enter image description here

Most of the other designs in the Western arsenal that can do this are high-wing designs with wing-mounted engines, which keep them out of the dust produced by takeoff and landing in a similar fashion. Here are a C-130 and C-17 landing at an Afghanistan forward base:

enter image description here enter image description here

The Harrier is a notable exception to this general strategy by Western designers of just keeping the engines out of any debris cloud. While it's probably not done routinely, a Harrier can set down just about anywhere, and as this picture shows, it ingests no small amount of dust in the process:

enter image description here

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    $\begingroup$ Yay! Pictures! :) $\endgroup$ – PTwr Aug 28 '15 at 9:58
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    $\begingroup$ Tire pressure is important, you basically want a slightly lower pressure so the tire will flatten out and increase its footprint over uneven ground. But, it still has to roll and to support the aircraft, so the tire itself is made bigger to allow for the "squish" without bottoming out on touchdown. $\endgroup$ – KeithS Aug 28 '15 at 16:37
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    $\begingroup$ Then can I ask what would happen if the F15-E tried to land on dirt? Would the tires blow, the landing gear collapse, and it would require major repairs? Or is it possible to survive with just a few kinks? $\endgroup$ – DrZ214 Aug 28 '15 at 17:03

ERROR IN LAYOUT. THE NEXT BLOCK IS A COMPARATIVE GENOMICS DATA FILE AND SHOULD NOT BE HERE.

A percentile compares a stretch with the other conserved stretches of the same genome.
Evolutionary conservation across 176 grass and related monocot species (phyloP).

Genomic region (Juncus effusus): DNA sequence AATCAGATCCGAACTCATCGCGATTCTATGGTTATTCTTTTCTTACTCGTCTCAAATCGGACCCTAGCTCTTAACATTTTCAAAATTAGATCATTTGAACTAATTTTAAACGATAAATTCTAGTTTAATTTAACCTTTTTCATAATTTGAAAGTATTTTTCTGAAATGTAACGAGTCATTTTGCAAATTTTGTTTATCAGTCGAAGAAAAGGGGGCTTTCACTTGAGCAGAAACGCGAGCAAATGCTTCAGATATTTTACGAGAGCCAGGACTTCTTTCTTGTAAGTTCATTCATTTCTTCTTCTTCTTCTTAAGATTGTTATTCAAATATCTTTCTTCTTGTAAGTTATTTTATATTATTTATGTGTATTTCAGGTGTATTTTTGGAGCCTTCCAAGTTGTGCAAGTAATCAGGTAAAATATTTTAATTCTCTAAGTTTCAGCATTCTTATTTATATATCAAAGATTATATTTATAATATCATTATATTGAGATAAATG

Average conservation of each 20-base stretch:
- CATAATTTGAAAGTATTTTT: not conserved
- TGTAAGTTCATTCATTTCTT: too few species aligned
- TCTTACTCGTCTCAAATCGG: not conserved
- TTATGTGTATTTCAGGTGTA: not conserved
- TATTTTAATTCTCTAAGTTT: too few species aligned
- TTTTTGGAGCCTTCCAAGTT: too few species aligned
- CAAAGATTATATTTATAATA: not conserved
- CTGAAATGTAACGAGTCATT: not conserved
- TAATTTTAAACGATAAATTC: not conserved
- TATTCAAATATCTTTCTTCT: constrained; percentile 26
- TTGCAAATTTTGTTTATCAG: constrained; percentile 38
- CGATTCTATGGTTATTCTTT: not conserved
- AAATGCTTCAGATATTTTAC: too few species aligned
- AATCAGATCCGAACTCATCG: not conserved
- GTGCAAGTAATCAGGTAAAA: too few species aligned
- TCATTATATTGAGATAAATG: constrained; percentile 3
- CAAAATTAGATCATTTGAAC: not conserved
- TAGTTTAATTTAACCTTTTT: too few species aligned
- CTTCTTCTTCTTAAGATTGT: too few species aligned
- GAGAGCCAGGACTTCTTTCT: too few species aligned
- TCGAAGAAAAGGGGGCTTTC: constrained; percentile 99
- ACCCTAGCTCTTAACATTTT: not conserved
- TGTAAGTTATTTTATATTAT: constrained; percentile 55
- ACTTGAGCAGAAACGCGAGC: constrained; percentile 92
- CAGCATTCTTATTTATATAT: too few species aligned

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    $\begingroup$ If an F-15E tried to land on dirt, what would happen depends on the exact surface. Smooth, hard-packed dry dirt wouldn't be very different from a dusty asphalt runway, which F-15s have been using in the Middle East for 20 years at least. Any larger gravel, stones or dirt clods creating irregularities in or just under the surface will start causing problems, up to and including the gear snapping off on touchdown as the wheel is too small or too rigid to roll over the bump at high ground speeds. $\endgroup$ – KeithS Aug 28 '15 at 17:16